Europe Gives Greece 2 More Years to Reach Deficit Targets
Euro finance chiefs left unanswered how they’ll fill a fresh hole in Greece’s balance sheet without tapping their own bailout-weary taxpayers for money after giving the country two extra years to trim its budget deficit.
In the latest compromise in three years of crisis fighting, creditors led by Germany opted late yesterday to keep money flowing to Greece instead of risking a default that could lead to the nation’s exit from the euro and stir more turmoil for the countries that remain in the single-currency bloc.
Greece has made “far-reaching decisions that go in the right direction,” German Finance Minister Wolfgang Schaeuble told reporters in Brussels today. He said Greece’s aid program can be re-engineered to plug a financing gap of as much as 32.6 billion euros ($41 billion) without costing creditors a cent.
Prospects of a funding deal at a hastily scheduled Nov. 20 meeting were clouded by objections from the International Monetary Fund, which took issue with the ministers’ decision to postpone the goal of getting Greece’s debt down to a “sustainable” level of 120 percent of gross domestic product by two years to 2022.
Market reaction was mixed. The euro and Greek bonds initially fell on concern that Greece’s financing dilemma would defy quick solutions. The market rebounded after Bild reported that Germany favors speeding planned future loan payouts. Spain’s bonds fell after Economy Minister Luis de Guindos said there was no discussion of a Spanish bailout last night.
Managing Director Christine Lagarde left open whether the IMF, provider of about a third of 148.6 billion euros in loans funnelled to Greece since 2010, will maintain its lending after the euro-area ministers consented to higher Greek debt for a longer period and ruled out a write-off of official debt.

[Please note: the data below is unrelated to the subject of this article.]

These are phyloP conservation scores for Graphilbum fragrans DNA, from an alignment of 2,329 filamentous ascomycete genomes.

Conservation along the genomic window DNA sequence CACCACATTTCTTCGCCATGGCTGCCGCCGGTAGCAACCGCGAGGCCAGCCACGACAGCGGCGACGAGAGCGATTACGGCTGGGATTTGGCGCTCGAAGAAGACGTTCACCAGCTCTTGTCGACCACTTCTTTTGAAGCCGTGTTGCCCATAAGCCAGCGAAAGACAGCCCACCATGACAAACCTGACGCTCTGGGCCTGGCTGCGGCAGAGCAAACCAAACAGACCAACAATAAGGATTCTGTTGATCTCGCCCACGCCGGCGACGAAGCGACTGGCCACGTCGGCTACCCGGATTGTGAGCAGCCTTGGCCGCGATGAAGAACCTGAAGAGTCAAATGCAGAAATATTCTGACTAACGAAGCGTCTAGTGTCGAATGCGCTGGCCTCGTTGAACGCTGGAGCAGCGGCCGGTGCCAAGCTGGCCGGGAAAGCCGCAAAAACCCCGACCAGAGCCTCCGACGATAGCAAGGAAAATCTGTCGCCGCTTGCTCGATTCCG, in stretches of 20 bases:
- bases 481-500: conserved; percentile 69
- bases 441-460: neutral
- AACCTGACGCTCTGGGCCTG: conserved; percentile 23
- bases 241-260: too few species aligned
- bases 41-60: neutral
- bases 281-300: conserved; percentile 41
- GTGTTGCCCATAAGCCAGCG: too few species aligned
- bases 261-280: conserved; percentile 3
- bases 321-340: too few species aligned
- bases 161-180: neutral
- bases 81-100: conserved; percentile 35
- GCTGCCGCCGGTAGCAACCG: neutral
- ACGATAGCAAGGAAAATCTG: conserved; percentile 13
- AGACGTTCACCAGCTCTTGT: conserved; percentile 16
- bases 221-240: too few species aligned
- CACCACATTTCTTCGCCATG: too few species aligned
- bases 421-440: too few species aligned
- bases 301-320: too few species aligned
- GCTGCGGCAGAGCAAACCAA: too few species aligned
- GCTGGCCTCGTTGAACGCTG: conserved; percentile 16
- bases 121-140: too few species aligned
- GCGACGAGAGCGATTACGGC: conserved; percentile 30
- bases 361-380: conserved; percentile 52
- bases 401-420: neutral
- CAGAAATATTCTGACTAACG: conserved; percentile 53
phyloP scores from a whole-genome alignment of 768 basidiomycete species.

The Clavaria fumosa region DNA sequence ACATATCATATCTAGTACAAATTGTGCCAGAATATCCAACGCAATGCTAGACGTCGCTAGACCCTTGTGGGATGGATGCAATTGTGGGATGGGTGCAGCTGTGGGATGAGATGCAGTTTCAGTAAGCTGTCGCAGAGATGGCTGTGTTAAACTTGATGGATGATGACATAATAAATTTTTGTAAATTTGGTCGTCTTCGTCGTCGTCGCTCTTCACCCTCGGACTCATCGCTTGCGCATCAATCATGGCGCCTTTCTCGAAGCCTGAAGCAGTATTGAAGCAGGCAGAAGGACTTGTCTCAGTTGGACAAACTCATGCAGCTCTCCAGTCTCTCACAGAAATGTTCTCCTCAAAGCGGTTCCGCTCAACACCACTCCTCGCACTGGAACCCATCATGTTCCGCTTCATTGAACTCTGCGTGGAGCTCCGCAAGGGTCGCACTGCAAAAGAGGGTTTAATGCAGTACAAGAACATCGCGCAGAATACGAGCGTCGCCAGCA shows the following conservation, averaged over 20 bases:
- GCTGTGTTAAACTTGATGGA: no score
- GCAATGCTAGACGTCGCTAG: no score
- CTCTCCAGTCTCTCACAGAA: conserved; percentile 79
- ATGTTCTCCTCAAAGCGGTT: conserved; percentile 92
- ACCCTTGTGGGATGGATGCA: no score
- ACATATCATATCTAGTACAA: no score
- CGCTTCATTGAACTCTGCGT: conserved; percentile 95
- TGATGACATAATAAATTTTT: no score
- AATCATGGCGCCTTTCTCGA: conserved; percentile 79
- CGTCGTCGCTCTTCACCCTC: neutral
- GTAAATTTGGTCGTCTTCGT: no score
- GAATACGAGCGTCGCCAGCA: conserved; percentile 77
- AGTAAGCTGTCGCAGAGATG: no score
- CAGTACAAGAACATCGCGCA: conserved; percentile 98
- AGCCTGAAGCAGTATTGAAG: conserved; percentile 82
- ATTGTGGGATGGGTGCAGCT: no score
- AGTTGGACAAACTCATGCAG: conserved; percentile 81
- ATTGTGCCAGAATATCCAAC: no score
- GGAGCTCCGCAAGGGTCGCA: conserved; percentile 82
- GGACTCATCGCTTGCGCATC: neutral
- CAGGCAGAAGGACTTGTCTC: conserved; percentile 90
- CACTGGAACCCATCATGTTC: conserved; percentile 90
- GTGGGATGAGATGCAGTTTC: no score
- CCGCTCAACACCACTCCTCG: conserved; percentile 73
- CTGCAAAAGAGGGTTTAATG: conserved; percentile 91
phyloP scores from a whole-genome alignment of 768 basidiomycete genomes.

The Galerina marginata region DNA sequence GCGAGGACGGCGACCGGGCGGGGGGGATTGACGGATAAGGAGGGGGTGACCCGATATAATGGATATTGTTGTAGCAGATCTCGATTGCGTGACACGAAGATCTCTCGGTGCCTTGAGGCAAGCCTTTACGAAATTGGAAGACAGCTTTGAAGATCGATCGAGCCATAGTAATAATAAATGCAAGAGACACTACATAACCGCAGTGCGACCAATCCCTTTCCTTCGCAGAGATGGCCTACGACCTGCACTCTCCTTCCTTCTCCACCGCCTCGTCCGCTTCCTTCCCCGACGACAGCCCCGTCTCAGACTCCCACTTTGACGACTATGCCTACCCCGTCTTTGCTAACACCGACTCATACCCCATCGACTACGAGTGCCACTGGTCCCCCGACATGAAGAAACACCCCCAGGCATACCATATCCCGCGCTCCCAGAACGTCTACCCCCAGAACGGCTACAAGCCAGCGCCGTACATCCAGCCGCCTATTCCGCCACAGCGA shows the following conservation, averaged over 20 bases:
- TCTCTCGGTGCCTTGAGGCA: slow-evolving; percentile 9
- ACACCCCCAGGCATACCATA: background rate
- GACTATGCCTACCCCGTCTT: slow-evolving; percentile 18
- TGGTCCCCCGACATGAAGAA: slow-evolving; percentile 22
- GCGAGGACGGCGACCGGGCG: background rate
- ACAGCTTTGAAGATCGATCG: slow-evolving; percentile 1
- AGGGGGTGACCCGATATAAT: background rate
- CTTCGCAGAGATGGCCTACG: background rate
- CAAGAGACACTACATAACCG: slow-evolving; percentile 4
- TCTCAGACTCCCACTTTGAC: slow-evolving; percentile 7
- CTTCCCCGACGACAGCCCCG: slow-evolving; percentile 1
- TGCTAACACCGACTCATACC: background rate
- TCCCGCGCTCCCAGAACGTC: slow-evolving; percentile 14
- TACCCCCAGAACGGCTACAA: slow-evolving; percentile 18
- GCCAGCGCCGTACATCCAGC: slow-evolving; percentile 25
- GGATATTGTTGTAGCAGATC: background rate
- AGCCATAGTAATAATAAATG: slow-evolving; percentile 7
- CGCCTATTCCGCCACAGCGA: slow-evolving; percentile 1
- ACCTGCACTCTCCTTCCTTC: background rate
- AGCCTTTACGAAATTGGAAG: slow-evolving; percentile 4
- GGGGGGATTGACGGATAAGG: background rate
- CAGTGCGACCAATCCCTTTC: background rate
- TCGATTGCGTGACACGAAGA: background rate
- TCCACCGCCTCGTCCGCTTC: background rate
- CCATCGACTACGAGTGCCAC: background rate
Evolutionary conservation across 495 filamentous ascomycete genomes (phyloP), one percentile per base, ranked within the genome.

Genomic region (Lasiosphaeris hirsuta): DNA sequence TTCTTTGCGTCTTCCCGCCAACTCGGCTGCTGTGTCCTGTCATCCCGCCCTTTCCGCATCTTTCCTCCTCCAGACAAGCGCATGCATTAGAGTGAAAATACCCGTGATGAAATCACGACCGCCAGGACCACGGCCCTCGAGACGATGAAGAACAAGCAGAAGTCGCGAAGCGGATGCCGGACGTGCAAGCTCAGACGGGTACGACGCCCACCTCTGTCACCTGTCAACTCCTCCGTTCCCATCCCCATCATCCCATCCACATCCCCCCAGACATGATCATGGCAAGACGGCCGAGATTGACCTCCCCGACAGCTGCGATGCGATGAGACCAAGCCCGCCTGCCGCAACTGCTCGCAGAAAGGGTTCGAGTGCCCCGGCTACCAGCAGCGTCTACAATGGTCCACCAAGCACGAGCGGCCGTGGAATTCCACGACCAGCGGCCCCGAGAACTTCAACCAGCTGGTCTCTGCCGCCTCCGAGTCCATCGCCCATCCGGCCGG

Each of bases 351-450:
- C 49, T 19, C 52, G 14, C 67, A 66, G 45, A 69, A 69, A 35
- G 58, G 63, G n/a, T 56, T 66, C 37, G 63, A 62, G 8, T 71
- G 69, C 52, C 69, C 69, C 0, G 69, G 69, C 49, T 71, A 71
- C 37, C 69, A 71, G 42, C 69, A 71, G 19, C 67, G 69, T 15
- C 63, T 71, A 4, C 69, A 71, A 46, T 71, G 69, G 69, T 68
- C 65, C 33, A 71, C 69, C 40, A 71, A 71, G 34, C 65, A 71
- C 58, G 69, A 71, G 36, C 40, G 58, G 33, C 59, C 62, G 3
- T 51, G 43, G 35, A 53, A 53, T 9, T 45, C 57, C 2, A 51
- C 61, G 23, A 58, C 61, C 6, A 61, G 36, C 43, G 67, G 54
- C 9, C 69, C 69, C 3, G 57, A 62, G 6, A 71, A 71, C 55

“Debt sustainability of Greece has to be measured in 2020,” said Lagarde, who was French finance minister when the crisis started. “We clearly have different views. What matters at the end of the day is the sustainability of the Greek debt.”
The Europe-IMF rift was played down by Luxembourg Prime Minister Jean-Claude Juncker, who chaired last night’s meeting. In an interview in Hingene, Belgium today, Juncker said there is “no real dispute” and he’s “confident that the IMF will stay on board.”
The extra financing need was triggered by a decision to give Greece two more years, until 2016, to cut the deficit to 2 percent of GDP. Refusal by the IMF to pitch in would increase the cost for European governments, led by Germany, the dominant lender to Greece and three other countries -- Ireland, Portugal and Spain -- that have fallen back on international aid.
For now, Schaeuble said the terms of the Greek package can be rejiggered by cutting the rates on bailout loans or giving Greece extra time to pay them back, without requiring creditors to put up more loans or write off parts of Greece’s official debt.